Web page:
“At JP Kitchen, I’ve always thought it was hard for Billings to adapt to us,” Tang said. “I wanted to make Asian food more authentic and give Billings a taste of what a lot of people might not have had before, but we always kind of hit a certain customer point.”
Closing one restaurant to open another in the midst of the pandemic isn’t easy, especially with the logistical challenges of changing restaurant styles.
At present, the restaurant employs around eight workers, but Tang said he needs around 25-30 workers to keep up with the restaurant’s pace and its fast-paced, relaxed style of operation. But he struggles to find them and not many people apply, so the restaurant operates limited hours Sunday through Thursday from 11 a.m. to 3 p.m.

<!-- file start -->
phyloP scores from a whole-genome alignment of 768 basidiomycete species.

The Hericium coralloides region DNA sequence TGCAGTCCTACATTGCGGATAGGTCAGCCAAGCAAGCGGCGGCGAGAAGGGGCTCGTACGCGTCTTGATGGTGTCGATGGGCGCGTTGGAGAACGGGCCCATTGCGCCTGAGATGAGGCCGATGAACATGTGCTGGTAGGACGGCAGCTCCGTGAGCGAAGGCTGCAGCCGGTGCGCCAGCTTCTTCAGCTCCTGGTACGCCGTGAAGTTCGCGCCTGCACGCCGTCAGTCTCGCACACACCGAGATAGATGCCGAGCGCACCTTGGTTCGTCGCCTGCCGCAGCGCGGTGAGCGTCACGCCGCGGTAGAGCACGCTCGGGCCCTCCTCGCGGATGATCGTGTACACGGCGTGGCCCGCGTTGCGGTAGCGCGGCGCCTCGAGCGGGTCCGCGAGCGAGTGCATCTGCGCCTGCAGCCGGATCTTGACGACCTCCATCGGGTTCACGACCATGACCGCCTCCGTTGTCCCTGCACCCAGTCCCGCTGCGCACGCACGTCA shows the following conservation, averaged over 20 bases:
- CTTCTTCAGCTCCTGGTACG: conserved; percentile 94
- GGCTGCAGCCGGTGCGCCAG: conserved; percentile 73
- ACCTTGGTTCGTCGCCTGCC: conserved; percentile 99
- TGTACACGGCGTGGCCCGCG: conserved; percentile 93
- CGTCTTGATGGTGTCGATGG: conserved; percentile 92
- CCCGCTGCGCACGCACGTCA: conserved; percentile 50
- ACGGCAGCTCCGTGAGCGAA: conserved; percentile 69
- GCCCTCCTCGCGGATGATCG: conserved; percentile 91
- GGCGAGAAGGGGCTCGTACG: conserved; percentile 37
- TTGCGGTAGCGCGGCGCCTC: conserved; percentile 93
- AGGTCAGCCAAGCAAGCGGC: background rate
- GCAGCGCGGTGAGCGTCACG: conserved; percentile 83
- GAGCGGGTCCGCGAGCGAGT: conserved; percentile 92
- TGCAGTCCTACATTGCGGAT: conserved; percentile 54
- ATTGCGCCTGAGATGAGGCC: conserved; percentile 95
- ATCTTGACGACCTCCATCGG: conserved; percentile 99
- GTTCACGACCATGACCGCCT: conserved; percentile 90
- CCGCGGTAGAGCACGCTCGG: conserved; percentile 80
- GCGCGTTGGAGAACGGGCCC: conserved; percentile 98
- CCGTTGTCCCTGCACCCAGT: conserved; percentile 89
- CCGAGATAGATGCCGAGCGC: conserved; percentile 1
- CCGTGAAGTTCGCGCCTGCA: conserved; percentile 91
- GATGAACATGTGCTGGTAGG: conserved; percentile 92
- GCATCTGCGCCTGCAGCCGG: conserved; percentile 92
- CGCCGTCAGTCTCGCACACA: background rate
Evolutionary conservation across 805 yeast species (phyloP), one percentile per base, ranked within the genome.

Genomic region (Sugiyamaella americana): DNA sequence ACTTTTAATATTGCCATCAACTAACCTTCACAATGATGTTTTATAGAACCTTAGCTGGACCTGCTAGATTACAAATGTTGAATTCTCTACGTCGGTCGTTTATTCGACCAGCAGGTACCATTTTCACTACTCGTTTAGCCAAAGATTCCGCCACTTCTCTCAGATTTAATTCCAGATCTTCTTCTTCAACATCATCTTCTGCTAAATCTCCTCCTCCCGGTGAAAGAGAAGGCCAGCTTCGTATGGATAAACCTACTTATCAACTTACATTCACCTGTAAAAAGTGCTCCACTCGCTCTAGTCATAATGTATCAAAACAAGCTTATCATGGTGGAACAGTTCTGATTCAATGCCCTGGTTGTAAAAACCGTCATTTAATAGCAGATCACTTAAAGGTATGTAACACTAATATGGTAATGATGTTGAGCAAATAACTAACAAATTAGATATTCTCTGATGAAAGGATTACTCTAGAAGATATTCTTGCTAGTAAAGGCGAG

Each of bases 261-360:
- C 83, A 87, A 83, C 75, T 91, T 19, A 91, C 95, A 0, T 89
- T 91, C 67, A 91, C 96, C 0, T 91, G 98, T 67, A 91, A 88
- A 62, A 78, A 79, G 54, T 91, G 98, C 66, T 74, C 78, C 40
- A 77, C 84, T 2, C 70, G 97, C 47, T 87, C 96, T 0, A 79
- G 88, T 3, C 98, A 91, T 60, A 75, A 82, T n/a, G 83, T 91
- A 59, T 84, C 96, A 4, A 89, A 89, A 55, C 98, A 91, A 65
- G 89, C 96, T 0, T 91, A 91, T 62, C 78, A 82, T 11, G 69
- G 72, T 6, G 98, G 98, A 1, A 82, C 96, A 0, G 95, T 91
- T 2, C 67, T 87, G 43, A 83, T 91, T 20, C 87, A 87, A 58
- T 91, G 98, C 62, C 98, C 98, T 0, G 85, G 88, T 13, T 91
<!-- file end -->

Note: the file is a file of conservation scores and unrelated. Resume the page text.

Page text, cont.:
“It was a pretty big change,” Tang said. “I would say I underestimated the magnitude of the change from a full service restaurant and higher ticket prices to lower prices but more volume.”
The closure of JP Kitchen allowed Tang to take a step back and reassess what he wanted to do with the restaurant. Redesigning the space and preparing for the opening required investment and cost more than expected, but it will be a more viable business model in the future, he said.
The menu is simple, with just four chicken sandwiches, tender chicken combos, and desserts. It also offers customers four sides, including fried Brussels sprouts, macaroni and cheese, mashed sweet potatoes and coleslaw. The portions are larger than JP Kitchen’s and roughly match the price range, Tang said. The food is prepared by hand before the start of the service but is made to order.